Tour Locations | Green Point Park
LOCATION 1 | Green Point Park
Philip: Welcome to the Green Point Park. You should have just entered the South Gate. To your right, on a column under the pergola, you’ll find a map of the entire precinct. It can also be read in braille, as careful attention has been paid to making the park a welcoming public space for all - it is wheel-chair friendly, dog-friendly and child-friendly. You’ll also notice four different-coloured bins nearby, to encourage visitors to dispose of refuse appropriately when they leave the park.
There is a handy bench under the pergola to your right. Take a seat for a minute, while I tell you a little about the development of the Green Point Park.
In the distance, you can’t help but notice the 55 000-seater Cape Town Stadium. Look at the curve of its roof. It’s concave, and this is an important detail when you see the stadium with Table Mountain in the background, because its lines don’t compete with the mountain’s famously flat top.
Facing the stadium, you have Signal Hill to your right – somewhat hidden by the trees. Hang-gliders launch from it and soar gently over the Atlantic Seaboard, almost overhead, before landing safely on the promenade that runs along the seafront to your left. The promenade is just past that row of apartments on the other side of the park.
The Green Point Park is the size of 15 soccer fields, more or less, and it’s only one part of the Green Point Common, which stretches from here to the Waterfront, on the other side of the stadium. The park was a part of Cape Town’s award-winning environmental program for the 2010 FIFA World Cup, and is an important legacy of the event.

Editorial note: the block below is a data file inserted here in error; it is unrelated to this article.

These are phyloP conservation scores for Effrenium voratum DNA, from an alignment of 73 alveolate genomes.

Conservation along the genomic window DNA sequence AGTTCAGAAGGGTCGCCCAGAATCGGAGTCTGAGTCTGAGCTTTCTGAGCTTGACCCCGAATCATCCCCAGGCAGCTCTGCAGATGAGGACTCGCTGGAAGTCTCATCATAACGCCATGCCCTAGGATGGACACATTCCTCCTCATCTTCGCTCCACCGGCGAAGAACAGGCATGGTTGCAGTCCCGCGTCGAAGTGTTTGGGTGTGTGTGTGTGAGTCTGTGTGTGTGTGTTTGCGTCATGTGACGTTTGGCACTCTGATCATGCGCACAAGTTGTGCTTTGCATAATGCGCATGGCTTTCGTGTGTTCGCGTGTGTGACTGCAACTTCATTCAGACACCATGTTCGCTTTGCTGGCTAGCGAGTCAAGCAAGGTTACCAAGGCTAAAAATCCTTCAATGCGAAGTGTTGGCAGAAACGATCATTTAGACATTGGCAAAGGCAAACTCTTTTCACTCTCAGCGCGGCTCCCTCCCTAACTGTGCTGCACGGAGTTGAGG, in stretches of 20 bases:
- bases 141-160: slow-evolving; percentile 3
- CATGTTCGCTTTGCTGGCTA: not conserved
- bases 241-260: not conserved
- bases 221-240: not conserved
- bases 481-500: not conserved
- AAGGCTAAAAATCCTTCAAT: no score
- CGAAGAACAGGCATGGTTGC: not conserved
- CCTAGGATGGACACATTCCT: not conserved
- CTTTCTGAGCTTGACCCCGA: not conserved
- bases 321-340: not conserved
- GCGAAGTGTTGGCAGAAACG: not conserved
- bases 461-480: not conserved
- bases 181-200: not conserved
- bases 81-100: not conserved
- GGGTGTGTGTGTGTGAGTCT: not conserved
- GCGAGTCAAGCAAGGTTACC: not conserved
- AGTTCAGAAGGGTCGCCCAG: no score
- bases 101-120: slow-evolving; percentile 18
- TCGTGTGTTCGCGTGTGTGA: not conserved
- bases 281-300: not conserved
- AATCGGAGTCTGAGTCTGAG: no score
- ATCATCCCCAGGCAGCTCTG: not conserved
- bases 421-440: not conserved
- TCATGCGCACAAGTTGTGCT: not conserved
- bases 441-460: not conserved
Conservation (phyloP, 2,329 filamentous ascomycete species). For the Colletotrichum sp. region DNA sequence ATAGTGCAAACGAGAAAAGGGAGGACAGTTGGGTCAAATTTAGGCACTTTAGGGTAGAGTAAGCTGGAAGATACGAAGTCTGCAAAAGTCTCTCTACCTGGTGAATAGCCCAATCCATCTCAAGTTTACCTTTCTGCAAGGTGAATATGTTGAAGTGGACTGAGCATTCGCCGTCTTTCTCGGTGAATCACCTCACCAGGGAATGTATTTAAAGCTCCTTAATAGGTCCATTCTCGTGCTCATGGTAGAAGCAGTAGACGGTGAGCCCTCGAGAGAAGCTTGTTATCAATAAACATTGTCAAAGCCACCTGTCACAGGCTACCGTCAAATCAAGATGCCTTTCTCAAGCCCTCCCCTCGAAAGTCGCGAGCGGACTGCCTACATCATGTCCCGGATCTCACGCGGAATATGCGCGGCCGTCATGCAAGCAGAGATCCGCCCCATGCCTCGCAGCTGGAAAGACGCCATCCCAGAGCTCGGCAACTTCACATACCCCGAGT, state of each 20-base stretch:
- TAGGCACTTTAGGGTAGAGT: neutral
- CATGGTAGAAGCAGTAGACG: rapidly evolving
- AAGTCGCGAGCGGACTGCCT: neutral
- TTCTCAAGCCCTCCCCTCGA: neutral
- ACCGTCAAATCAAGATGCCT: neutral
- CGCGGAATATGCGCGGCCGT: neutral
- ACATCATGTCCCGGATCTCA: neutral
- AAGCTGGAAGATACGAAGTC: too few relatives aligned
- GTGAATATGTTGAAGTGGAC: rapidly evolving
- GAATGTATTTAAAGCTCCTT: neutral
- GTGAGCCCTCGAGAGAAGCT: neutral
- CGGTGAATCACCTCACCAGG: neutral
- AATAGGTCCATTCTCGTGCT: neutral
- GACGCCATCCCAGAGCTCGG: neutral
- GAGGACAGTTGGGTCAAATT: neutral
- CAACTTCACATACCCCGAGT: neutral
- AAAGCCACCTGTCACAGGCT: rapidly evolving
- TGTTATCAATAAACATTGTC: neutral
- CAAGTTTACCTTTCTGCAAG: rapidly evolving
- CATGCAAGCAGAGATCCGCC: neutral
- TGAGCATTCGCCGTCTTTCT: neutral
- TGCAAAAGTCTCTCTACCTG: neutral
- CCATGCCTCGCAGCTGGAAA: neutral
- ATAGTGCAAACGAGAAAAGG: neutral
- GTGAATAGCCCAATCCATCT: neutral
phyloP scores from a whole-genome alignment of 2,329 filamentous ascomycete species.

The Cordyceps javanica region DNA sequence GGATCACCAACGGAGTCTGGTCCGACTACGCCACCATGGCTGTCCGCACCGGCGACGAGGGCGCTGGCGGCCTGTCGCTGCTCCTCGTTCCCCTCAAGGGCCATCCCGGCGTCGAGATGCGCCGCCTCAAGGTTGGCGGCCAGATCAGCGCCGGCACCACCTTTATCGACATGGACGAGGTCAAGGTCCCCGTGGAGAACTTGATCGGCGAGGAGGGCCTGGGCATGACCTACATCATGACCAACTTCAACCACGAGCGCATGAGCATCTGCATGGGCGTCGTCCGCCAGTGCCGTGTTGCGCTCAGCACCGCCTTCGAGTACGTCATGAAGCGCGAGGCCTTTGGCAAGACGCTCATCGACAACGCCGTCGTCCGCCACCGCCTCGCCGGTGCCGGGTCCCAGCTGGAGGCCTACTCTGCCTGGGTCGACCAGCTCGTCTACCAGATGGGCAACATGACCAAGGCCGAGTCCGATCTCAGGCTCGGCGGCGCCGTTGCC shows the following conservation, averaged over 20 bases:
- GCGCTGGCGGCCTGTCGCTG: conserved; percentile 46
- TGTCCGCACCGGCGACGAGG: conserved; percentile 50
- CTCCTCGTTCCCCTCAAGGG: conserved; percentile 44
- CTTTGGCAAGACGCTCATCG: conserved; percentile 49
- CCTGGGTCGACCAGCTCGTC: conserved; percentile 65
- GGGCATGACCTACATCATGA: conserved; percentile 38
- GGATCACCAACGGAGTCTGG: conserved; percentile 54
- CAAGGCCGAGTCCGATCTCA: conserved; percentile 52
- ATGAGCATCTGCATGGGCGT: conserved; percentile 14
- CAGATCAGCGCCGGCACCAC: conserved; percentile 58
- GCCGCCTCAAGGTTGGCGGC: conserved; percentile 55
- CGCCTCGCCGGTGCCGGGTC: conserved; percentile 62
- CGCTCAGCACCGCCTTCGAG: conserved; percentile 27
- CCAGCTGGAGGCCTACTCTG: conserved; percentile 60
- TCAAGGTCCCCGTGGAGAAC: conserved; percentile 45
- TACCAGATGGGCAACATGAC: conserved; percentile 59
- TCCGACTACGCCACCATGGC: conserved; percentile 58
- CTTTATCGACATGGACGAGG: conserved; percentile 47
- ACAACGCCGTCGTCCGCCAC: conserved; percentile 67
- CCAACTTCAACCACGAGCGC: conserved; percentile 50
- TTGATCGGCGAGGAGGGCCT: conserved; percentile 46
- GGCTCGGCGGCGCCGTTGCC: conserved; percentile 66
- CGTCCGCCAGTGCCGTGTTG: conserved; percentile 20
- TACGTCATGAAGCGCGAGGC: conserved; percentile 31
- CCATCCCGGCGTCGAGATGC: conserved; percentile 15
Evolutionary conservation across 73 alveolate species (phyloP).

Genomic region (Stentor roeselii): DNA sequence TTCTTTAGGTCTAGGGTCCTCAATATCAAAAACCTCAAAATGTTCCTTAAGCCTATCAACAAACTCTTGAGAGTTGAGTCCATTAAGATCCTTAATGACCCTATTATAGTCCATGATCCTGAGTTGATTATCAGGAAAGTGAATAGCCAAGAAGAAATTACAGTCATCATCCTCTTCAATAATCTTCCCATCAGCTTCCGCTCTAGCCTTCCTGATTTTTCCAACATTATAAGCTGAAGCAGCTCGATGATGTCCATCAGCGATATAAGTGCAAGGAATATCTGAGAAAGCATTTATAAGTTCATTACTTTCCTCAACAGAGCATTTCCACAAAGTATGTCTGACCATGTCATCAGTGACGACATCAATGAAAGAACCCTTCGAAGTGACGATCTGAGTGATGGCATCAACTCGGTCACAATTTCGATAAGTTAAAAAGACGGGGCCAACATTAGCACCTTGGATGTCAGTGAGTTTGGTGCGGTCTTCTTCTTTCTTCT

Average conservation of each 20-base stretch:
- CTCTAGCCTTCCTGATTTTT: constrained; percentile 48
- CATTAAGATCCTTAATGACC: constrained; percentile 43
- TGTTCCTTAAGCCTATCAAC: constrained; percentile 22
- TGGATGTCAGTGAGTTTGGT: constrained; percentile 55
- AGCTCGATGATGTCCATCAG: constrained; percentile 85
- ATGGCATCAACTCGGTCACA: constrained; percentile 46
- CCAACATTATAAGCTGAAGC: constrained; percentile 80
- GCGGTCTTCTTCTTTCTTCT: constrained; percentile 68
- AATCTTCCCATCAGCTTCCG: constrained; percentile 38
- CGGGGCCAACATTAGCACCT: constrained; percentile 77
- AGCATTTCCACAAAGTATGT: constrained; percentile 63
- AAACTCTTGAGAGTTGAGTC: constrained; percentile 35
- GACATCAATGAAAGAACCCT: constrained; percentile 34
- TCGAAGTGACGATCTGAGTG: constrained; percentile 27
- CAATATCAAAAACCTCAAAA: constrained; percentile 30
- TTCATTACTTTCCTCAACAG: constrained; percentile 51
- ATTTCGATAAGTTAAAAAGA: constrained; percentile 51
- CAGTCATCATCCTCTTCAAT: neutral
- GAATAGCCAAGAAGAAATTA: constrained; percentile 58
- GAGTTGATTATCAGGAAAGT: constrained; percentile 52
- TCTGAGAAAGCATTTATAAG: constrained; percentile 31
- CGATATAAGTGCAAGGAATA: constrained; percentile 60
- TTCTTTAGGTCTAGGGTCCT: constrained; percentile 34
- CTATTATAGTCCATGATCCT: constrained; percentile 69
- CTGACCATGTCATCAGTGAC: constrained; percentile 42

I'm Philip Todres, and through my association with Cape Town Green Map, I was peripherally involved in the city’s preparations for the World Cup.
I would like to introduce you to Peter van Heerden, Spatial Planner and Project Manager at the City of Cape Town. He was part of a technical team responsible for the design and implementation of the Green Point Urban Park and Stadium.
Peter, can you tell us what the space was like before preparations for the World Cup began?
Peter: The common was unconsolidated, with meaningless empty spaces that attracted crime. By unconsolidated, I mean that there was no structure that allowed for the space to be used effectively, and there was no sense of identity to hold all of its different parts together.
This was the first thing I looked at when I started on the concept plan.
Philip: So how did the opportunity to use the space better come about?
Peter: Hosting the FIFA Semi-Finals in Cape Town was the catalyst. The city secured enough funding to reconfigure the common. R578 million was spent on the urban park, and R4.2 billion was spent on the stadium as well as reconfiguring the precinct to accommodate it.
The park had one million visitors within a year of opening, and over weekends and public holidays it attracts between 7000 and 9000 people per day.
Philip: Let’s start walking now, and explore some of the design elements and destination points that give it its sense of identity. Up ahead, towards the stadium, you’ll see a walkway. Make your way over to that.
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